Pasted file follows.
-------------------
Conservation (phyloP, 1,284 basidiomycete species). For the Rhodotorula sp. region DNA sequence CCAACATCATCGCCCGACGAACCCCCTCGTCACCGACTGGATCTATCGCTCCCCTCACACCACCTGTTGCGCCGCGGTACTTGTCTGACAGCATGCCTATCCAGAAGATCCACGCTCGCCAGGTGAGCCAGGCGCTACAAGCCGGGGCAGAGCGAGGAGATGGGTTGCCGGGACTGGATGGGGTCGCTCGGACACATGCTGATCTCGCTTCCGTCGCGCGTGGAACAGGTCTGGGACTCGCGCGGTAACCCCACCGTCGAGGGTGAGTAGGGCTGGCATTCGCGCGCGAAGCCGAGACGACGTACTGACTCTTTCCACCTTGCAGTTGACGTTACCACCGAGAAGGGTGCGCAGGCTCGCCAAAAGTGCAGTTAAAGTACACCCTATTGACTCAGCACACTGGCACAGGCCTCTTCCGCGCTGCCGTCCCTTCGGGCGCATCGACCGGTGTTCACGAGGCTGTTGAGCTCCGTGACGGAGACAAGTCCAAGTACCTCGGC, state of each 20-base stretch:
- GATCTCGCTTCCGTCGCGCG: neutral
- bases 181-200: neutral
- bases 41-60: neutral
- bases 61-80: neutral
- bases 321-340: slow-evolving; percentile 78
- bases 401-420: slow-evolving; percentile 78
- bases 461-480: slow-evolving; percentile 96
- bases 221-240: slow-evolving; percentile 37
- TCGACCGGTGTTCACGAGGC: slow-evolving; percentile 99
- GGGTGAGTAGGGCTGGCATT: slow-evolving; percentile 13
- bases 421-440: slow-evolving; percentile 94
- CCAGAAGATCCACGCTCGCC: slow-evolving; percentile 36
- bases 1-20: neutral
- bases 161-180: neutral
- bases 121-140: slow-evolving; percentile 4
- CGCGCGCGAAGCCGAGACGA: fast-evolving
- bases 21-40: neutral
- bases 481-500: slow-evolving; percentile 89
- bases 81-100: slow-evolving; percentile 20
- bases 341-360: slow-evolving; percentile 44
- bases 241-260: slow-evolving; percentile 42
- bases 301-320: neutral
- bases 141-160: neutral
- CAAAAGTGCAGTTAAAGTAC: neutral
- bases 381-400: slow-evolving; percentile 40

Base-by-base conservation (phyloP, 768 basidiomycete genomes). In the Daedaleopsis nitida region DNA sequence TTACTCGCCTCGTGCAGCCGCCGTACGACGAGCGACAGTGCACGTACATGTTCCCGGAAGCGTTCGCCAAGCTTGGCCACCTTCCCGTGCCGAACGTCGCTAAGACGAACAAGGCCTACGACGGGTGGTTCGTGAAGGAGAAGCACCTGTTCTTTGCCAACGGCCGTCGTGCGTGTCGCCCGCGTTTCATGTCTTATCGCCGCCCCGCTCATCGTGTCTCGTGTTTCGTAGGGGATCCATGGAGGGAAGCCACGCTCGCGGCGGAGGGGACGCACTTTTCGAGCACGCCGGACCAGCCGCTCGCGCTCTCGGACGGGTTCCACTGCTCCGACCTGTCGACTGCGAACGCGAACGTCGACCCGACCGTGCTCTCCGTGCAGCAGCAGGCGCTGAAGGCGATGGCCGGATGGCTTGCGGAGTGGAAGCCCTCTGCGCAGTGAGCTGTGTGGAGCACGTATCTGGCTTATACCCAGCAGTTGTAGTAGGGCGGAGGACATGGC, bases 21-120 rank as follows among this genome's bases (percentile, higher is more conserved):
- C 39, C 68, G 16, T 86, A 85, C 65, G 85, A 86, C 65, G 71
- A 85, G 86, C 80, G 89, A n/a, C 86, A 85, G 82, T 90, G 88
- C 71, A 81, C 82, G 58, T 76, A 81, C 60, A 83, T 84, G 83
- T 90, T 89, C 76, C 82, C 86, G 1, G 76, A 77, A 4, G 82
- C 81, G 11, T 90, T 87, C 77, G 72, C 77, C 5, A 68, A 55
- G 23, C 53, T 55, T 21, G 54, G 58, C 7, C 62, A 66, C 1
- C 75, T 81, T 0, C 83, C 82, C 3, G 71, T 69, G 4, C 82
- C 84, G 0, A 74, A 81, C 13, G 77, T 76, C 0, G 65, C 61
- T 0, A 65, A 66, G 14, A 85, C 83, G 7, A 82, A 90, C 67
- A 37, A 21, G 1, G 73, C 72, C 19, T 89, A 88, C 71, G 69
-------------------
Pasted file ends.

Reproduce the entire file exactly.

Conservation (phyloP, 1,284 basidiomycete species). For the Rhodotorula sp. region DNA sequence CCAACATCATCGCCCGACGAACCCCCTCGTCACCGACTGGATCTATCGCTCCCCTCACACCACCTGTTGCGCCGCGGTACTTGTCTGACAGCATGCCTATCCAGAAGATCCACGCTCGCCAGGTGAGCCAGGCGCTACAAGCCGGGGCAGAGCGAGGAGATGGGTTGCCGGGACTGGATGGGGTCGCTCGGACACATGCTGATCTCGCTTCCGTCGCGCGTGGAACAGGTCTGGGACTCGCGCGGTAACCCCACCGTCGAGGGTGAGTAGGGCTGGCATTCGCGCGCGAAGCCGAGACGACGTACTGACTCTTTCCACCTTGCAGTTGACGTTACCACCGAGAAGGGTGCGCAGGCTCGCCAAAAGTGCAGTTAAAGTACACCCTATTGACTCAGCACACTGGCACAGGCCTCTTCCGCGCTGCCGTCCCTTCGGGCGCATCGACCGGTGTTCACGAGGCTGTTGAGCTCCGTGACGGAGACAAGTCCAAGTACCTCGGC, state of each 20-base stretch:
- GATCTCGCTTCCGTCGCGCG: neutral
- bases 181-200: neutral
- bases 41-60: neutral
- bases 61-80: neutral
- bases 321-340: slow-evolving; percentile 78
- bases 401-420: slow-evolving; percentile 78
- bases 461-480: slow-evolving; percentile 96
- bases 221-240: slow-evolving; percentile 37
- TCGACCGGTGTTCACGAGGC: slow-evolving; percentile 99
- GGGTGAGTAGGGCTGGCATT: slow-evolving; percentile 13
- bases 421-440: slow-evolving; percentile 94
- CCAGAAGATCCACGCTCGCC: slow-evolving; percentile 36
- bases 1-20: neutral
- bases 161-180: neutral
- bases 121-140: slow-evolving; percentile 4
- CGCGCGCGAAGCCGAGACGA: fast-evolving
- bases 21-40: neutral
- bases 481-500: slow-evolving; percentile 89
- bases 81-100: slow-evolving; percentile 20
- bases 341-360: slow-evolving; percentile 44
- bases 241-260: slow-evolving; percentile 42
- bases 301-320: neutral
- bases 141-160: neutral
- CAAAAGTGCAGTTAAAGTAC: neutral
- bases 381-400: slow-evolving; percentile 40

Base-by-base conservation (phyloP, 768 basidiomycete genomes). In the Daedaleopsis nitida region DNA sequence TTACTCGCCTCGTGCAGCCGCCGTACGACGAGCGACAGTGCACGTACATGTTCCCGGAAGCGTTCGCCAAGCTTGGCCACCTTCCCGTGCCGAACGTCGCTAAGACGAACAAGGCCTACGACGGGTGGTTCGTGAAGGAGAAGCACCTGTTCTTTGCCAACGGCCGTCGTGCGTGTCGCCCGCGTTTCATGTCTTATCGCCGCCCCGCTCATCGTGTCTCGTGTTTCGTAGGGGATCCATGGAGGGAAGCCACGCTCGCGGCGGAGGGGACGCACTTTTCGAGCACGCCGGACCAGCCGCTCGCGCTCTCGGACGGGTTCCACTGCTCCGACCTGTCGACTGCGAACGCGAACGTCGACCCGACCGTGCTCTCCGTGCAGCAGCAGGCGCTGAAGGCGATGGCCGGATGGCTTGCGGAGTGGAAGCCCTCTGCGCAGTGAGCTGTGTGGAGCACGTATCTGGCTTATACCCAGCAGTTGTAGTAGGGCGGAGGACATGGC, bases 21-120 rank as follows among this genome's bases (percentile, higher is more conserved):
- C 39, C 68, G 16, T 86, A 85, C 65, G 85, A 86, C 65, G 71
- A 85, G 86, C 80, G 89, A n/a, C 86, A 85, G 82, T 90, G 88
- C 71, A 81, C 82, G 58, T 76, A 81, C 60, A 83, T 84, G 83
- T 90, T 89, C 76, C 82, C 86, G 1, G 76, A 77, A 4, G 82
- C 81, G 11, T 90, T 87, C 77, G 72, C 77, C 5, A 68, A 55
- G 23, C 53, T 55, T 21, G 54, G 58, C 7, C 62, A 66, C 1
- C 75, T 81, T 0, C 83, C 82, C 3, G 71, T 69, G 4, C 82
- C 84, G 0, A 74, A 81, C 13, G 77, T 76, C 0, G 65, C 61
- T 0, A 65, A 66, G 14, A 85, C 83, G 7, A 82, A 90, C 67
- A 37, A 21, G 1, G 73, C 72, C 19, T 89, A 88, C 71, G 69